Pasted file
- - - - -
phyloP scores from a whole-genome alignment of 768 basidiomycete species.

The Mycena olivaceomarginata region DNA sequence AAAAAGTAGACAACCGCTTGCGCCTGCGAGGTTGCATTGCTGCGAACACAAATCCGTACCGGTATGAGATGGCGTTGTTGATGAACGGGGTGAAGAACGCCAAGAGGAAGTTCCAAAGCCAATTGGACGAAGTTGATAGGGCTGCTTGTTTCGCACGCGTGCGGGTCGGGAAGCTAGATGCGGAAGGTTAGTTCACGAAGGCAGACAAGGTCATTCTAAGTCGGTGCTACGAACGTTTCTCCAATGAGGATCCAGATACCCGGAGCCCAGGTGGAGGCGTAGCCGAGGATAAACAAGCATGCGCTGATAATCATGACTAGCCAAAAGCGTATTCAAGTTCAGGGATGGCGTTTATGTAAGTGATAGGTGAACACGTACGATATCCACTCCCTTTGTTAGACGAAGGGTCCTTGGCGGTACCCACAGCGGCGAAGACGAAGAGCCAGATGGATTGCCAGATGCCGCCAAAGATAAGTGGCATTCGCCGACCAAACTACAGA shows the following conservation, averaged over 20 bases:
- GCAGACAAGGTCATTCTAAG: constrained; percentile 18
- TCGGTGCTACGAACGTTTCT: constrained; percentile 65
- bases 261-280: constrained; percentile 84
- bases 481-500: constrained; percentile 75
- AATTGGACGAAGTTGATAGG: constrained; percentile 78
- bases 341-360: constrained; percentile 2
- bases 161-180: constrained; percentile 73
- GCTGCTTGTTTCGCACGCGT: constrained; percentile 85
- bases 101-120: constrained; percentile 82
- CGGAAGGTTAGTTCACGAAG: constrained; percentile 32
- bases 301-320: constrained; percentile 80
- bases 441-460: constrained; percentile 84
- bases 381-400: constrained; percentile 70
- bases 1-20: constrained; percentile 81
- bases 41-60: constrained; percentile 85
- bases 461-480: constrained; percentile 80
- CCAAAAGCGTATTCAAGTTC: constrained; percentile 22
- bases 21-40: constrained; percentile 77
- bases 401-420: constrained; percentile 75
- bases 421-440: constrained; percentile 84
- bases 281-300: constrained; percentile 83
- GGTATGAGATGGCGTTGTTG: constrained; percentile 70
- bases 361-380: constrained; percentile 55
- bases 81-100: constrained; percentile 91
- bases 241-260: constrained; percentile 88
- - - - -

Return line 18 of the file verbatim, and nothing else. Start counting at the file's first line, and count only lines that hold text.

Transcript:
- bases 461-480: constrained; percentile 80